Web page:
Hearing loss is common: 35 million Americans are affected, according to the Better Hearing Institute. Hearing aids, however, are far less prevalent, used by only one in four of those who need them. Audicus, a new online marketplace for buy-direct hearing aids, aims to make the tools more widely available and desirable. “Traditional clunky and noticeable designs come with a high price and the stigma that they’re synonymous with ’old age,’ or ‘handicaps,’” founder Patrick Freuler tells Co.Design. “Our goal is to reposition hearing aids away from medical devices, and toward a lifestyle product or accessory.”
Time is on their side. A series of recent FDA court rulings and revisions, Freuler explains, have broken down the traditional retail system, where an audiologist would provide testing, advising, programing and fitting, warranties, and after-sale support. “These services (which run about $1,600) and the cost of the hearing aid (about $400) are ‘bundled’ into one lump sum of approximately $2000. The end result is that prices end up being opaque and unaffordable, but leave users with no real alternatives,” Freuler says.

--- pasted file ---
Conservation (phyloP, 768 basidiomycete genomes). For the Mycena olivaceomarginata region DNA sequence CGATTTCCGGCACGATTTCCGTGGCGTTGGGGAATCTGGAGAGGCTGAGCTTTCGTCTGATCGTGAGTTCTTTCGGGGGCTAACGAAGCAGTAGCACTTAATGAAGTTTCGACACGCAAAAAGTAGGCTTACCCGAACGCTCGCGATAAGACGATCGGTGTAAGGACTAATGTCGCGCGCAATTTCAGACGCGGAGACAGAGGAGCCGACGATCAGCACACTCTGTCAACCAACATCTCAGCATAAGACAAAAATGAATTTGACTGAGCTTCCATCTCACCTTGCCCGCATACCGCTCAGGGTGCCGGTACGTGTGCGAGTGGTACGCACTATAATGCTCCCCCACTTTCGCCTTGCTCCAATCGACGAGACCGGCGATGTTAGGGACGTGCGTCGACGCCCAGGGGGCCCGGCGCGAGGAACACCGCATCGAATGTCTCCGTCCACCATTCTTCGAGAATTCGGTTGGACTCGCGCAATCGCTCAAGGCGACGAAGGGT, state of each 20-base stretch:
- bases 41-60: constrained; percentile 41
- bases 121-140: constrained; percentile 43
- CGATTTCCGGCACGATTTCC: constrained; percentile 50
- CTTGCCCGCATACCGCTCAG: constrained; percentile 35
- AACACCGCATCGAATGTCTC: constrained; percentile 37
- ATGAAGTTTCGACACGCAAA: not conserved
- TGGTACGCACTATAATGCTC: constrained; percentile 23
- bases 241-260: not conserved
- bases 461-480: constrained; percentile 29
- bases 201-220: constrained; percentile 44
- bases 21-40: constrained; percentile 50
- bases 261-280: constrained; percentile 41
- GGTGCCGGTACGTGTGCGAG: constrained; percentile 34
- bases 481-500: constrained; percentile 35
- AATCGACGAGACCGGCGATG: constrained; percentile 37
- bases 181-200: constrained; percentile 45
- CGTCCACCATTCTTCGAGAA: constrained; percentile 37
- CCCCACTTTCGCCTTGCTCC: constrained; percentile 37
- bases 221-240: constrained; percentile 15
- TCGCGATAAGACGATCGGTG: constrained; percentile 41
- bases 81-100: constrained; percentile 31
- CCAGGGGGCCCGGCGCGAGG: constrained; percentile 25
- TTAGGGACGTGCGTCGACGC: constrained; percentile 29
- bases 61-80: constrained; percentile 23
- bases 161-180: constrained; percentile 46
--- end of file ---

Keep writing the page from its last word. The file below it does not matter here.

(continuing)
The legislative shifts will give Audicus an opportunity to streamline the steps by “un-bundling” the non-clinical services, effectively eliminating the middleman. They also happen to coincide with an entirely different kind of sea change. “Our target demographic–greater than 50 years of age–has made quantum leaps adopting the internet in recent years,” he says. As baby boomers and golden agers begin to truly take part in the digital revolution, Audicus has an active audience for its disruptive new business strategy.
Commercial logistics aside, subtle, efficient design of the aids themselves was an imperative for Freuler. In-canal aids have traditionally necessitated “costly, tedious” tailored impressions. “Our products come with replaceable, flexible silicone sleeves that make the custom mold obsolete and give the user full control of the physical fit. As a result, they are more discreet and more comfortable to wear,” he says of the three varieties offered by Audicus, all designed by a European design firm that focuses on hearing tech. aSwing and aSoul require an audiogram–a standard test that can be performed by most audiologists and hearing clinics–which can be easily emailed or inputted directly to the site. “It allows us to custom-program the hearing aid so that it addresses each individual’s particular hearing loss,” Freuler says, and compares it to prescriptions required by Warby Parker or 1-800-Contacts. aJive, an assistive listening device, can be ordered without an audiogram. Democratization of both process and prices–which start at $399–give Audicus the potential to make hearing aids as common as reading glasses.